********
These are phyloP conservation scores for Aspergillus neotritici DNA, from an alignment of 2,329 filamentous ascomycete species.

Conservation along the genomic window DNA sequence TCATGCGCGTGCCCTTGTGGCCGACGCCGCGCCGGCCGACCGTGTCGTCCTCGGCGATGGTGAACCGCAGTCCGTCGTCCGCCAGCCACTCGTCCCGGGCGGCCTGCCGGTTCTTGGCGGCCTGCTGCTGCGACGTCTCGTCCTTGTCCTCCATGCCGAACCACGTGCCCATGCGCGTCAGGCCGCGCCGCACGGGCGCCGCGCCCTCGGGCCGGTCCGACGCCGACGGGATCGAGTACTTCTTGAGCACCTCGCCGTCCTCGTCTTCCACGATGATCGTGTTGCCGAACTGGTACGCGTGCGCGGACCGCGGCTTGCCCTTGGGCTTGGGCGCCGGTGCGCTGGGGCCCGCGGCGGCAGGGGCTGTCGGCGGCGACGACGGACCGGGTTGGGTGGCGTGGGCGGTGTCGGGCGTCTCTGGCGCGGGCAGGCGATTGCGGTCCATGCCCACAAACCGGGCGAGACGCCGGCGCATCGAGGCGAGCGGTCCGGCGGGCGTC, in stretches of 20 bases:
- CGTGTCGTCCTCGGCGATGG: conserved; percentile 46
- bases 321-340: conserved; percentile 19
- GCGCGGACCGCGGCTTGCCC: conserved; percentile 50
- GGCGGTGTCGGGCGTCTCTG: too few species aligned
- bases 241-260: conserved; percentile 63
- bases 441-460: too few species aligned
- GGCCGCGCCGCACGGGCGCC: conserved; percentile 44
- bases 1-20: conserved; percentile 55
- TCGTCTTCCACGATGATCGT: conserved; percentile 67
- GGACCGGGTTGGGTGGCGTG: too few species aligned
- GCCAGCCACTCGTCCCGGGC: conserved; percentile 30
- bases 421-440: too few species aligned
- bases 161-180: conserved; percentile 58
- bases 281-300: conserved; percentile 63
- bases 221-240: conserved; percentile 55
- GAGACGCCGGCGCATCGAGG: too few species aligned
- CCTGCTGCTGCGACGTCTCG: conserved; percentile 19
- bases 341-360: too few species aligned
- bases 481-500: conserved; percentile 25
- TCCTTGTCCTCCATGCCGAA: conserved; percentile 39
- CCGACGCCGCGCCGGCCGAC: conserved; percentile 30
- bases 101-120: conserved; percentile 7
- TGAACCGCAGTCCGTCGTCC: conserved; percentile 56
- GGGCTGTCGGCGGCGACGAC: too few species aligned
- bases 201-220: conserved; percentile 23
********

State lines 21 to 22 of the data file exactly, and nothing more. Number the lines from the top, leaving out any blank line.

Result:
- bases 481-500: conserved; percentile 25
- TCCTTGTCCTCCATGCCGAA: conserved; percentile 39